African Relay Team Holding Out Hope
BRISBANE, Australia (AP) _ With little money and little time, the 400-meter relay team from strife-torn Sierra Leone took a financial gamble for a chance to run at the Olympics.
The foursome _ Francis Keita, Alia Kamara, Joslyn Thomas and Sanusi Turay _ paid their way from their training base in London to Australia, looking to meet the qualifying time of 40.00 seconds for the games.
They came close last week, running 40.2 seconds in Adelaide, then ran 40.37 in a meet at Nudgee College Sunday. The team from the West African nation will try again Friday in the Brisbane 2000 International at QEII Stadium.
If unsuccessful again, they’ll give it another shot Sunday at a meet at Runaway Bay Super Sports Center, and finally at a last-chance meet in Sydney next week.
``We paid our way because we think we can make the Olympic final,″ Keita, who injured a side muscle during Sunday’s race, said Wednesday. ``Last Olympics, we made the semifinals, just missing the final by one place.″
The relay team’s tale is far from an uncommon one in struggling African nations such as Sierra Leone, which has been wracked by a nine-year civil war.
World heptathlon champion Eunice Barber is a native of Sierra Leone but now competes for France.
``She experienced the same problems we are going through now with our officials,″ Turay said. ``That was her reason for not wanting to compete for Sierra Leone anymore.″
The relay team’s quest and plight have intrigued Australians, some of whom have come forth to help.
One is Dennis Ried, who works for a dump truck company. He heard their story on TV and called the station to find a way to get in touch with the runners.
He gave them $500 and paid for a rented car. He also found a trainer and arranged for a shoe company to provide them with running gear.
``Their government is not helping them out as much as they should,″ Ried said. ``Here, some people are helping them over the hurdles so they can do their job.″
Further assistance has come from a hotel owner who is giving the runners free accommodations and meals.
More than 20 others offered free room and board, including Nudgee College, Keita said.
``We have received more than 100 calls for help with everything,″ he said.
Keita and Turay said Sierra Leone’s national organizing committee told the team to go to Australia on its own money to try and qualify and they would be reimbursed.
First, the group flew into Sydney, then went to the team’s training camp in Adelaide. There, it was windy and cold, so they flew back to Sydney and then into Brisbane, where they arrived last week.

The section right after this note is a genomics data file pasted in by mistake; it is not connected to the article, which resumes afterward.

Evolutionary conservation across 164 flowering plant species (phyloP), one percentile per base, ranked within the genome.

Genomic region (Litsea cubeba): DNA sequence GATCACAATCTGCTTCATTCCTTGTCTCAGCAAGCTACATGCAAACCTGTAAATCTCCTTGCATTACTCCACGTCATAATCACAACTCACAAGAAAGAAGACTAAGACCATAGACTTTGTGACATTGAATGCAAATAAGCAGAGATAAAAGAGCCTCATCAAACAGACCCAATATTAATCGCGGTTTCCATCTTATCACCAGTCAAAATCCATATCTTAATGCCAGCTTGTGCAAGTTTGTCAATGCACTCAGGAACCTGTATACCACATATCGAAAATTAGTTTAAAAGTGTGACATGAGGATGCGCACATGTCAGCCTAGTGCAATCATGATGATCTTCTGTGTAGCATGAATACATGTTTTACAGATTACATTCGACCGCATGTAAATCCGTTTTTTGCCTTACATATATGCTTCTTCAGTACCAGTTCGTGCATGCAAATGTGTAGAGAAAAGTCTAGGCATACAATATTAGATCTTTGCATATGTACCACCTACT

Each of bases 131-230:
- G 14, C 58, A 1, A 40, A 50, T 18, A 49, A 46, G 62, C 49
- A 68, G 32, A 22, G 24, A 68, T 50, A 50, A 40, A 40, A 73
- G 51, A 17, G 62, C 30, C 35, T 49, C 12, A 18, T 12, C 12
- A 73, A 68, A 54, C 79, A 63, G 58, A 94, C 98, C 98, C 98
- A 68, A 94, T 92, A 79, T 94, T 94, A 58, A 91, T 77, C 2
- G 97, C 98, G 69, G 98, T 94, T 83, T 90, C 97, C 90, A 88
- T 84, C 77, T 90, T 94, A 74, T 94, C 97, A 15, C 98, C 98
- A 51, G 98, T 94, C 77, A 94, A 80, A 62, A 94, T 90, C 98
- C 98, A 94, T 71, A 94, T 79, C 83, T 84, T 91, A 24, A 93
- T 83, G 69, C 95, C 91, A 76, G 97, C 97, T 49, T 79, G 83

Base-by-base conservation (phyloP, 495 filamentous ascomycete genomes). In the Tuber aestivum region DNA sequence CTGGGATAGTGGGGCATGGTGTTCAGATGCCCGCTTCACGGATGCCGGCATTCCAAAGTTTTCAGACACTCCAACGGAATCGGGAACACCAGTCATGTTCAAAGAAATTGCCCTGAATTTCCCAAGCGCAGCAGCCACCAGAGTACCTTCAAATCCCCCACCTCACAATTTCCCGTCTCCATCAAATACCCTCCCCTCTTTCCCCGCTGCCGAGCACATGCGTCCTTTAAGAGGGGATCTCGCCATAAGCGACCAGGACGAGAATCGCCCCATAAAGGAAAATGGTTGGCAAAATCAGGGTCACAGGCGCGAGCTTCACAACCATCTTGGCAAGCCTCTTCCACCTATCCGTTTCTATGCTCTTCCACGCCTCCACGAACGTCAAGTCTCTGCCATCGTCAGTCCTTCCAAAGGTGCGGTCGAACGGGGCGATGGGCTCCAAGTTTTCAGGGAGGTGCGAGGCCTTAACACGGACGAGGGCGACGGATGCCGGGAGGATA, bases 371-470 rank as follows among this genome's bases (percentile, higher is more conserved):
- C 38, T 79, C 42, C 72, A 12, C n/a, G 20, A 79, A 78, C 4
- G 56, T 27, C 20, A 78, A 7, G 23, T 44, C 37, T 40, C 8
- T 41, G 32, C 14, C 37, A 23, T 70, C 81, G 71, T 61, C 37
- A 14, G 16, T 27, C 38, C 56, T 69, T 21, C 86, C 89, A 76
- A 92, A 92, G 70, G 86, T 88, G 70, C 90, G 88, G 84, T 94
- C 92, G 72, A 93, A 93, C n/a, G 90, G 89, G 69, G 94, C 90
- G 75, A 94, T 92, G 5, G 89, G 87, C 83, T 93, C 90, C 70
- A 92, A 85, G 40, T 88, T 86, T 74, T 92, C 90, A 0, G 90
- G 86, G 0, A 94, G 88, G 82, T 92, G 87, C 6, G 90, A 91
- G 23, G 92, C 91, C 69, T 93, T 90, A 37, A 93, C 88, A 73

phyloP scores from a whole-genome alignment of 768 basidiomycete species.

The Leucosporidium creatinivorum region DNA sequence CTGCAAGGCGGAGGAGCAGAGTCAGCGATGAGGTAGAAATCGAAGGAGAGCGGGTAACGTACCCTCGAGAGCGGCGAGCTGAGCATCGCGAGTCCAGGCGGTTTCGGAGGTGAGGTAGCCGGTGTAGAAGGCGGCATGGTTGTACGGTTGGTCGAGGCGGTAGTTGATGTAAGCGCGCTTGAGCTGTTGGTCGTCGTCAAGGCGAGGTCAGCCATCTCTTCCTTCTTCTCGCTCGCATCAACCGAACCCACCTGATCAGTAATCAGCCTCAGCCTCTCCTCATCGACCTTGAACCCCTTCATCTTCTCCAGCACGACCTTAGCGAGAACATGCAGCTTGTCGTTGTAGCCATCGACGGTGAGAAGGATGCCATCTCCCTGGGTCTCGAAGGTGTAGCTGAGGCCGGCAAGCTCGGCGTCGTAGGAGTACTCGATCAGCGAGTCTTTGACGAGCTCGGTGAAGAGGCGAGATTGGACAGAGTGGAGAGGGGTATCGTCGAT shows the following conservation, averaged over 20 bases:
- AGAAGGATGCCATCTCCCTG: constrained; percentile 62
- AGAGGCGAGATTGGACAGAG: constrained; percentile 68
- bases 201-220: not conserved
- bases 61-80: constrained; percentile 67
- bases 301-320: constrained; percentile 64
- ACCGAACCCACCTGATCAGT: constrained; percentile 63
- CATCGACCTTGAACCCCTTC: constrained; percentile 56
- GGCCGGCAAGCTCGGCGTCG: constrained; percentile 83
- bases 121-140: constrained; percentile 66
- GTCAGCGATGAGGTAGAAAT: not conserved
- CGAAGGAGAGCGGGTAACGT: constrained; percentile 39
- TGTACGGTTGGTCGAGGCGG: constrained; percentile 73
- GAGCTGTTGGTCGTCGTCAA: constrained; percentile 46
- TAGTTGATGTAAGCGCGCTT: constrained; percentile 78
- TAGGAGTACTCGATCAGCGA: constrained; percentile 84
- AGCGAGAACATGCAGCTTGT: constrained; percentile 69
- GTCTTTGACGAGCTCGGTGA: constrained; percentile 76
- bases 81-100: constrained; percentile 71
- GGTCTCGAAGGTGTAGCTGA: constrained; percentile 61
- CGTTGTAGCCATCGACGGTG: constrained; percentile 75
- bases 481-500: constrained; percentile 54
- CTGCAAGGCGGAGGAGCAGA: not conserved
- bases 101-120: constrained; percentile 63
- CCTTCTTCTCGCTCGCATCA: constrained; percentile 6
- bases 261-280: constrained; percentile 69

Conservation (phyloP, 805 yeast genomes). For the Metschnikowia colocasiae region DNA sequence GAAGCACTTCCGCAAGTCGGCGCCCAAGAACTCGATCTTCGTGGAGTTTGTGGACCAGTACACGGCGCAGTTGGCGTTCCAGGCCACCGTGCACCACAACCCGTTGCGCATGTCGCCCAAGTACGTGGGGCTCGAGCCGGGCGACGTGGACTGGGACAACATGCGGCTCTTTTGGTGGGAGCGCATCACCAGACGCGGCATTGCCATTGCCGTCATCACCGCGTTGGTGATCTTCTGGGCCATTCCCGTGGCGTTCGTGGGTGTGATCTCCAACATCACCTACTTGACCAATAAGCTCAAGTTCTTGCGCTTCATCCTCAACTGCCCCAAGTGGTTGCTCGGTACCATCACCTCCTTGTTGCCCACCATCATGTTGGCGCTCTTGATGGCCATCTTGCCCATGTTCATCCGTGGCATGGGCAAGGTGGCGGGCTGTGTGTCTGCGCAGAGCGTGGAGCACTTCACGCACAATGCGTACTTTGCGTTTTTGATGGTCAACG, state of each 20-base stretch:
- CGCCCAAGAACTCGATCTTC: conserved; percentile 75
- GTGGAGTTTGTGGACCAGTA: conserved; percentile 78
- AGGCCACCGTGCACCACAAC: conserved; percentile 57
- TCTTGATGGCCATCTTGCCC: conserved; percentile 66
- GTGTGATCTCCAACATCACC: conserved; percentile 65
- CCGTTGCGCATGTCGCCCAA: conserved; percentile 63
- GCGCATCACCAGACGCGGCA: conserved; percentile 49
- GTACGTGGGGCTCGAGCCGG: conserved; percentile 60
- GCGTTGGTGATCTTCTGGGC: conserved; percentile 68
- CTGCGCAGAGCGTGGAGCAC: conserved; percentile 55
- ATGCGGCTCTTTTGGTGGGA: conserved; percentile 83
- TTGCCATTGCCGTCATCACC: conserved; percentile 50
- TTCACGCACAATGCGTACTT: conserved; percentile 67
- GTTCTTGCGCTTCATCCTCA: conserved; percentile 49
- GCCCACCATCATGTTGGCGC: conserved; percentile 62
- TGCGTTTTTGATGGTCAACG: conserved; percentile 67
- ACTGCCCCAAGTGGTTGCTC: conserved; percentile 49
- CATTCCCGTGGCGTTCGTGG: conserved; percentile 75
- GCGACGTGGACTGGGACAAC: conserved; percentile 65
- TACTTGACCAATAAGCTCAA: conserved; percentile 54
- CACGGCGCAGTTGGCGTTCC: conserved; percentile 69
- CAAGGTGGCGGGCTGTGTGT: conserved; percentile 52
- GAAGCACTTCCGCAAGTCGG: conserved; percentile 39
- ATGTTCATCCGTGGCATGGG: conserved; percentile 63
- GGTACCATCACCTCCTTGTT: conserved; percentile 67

``They said they would pay our way and now they refuse to reimburse us,″ Turay, the training partner of 1992 Olympic 100-meter gold medalist Linford Christie of Britain, said. ``We asked them to support us, but they’ve abandoned us.″
He also said Sierra Leone officials, particularly chef de mission V.B. Sualloy, who has been in Sydney for more than a week, have not returned a series of phone calls.
``They blatantly refuse to talk to use,″ Turay said. ``We’ve left messages and they won’t call back. It makes me very, very angry.″
He said the relay team was so desperate that it even asked International Olympic Committee president Juan Antonio Samaranch for help.
``The Olympics are about athletes, not officials,″ Turay said, noting that Sierra Leone would have seven officials at the games and six athletes _ ``if we make it.″
``There is no information from officials,″ Keita said. ``It’s like they care more about themselves coming to the games than they do about the athletes.″
Turay called the trip to Australia ``a bit scary, a bit daunting.″
``I’ve never had to face anything like this in my life,″ he said. ``When we came to Brisbane, we were stressed. Now, the pressure has eased up a little.″
That’s because of the generosity of the Australian people.
The team is well-experienced, with Turay having competed since 1991, and is serious about running in the games.
``This is not a joke,″ Turay said. ``This is not for fun. We just want to compete.″
They have a personal best of 38.91 set in 1996.
The only two athletes currently on the Sierra Leone Olympic team are young sprinter Alpha Kamara, no relation to Alia, and a women’s 100-meter runner.
All four members of the relay squad have personal bests superior to Alpha Kamara’s, but they were still snubbed by selectors.
They have sent an airline ticket to Alpha Kamara at Sydney’s athletes village in hopes that he can join them in time for Friday’s meet as a replacement for Keita.
``We will qualify as long as we can get someone that can take the baton around, without being slow or injured _ the rest of us will do the work,″ said Turay, who has a 100-meter best of 10.17.
``We’ve never run slower than 39.8 before. I think a lot of the things we are going through are down to stress and pressure.″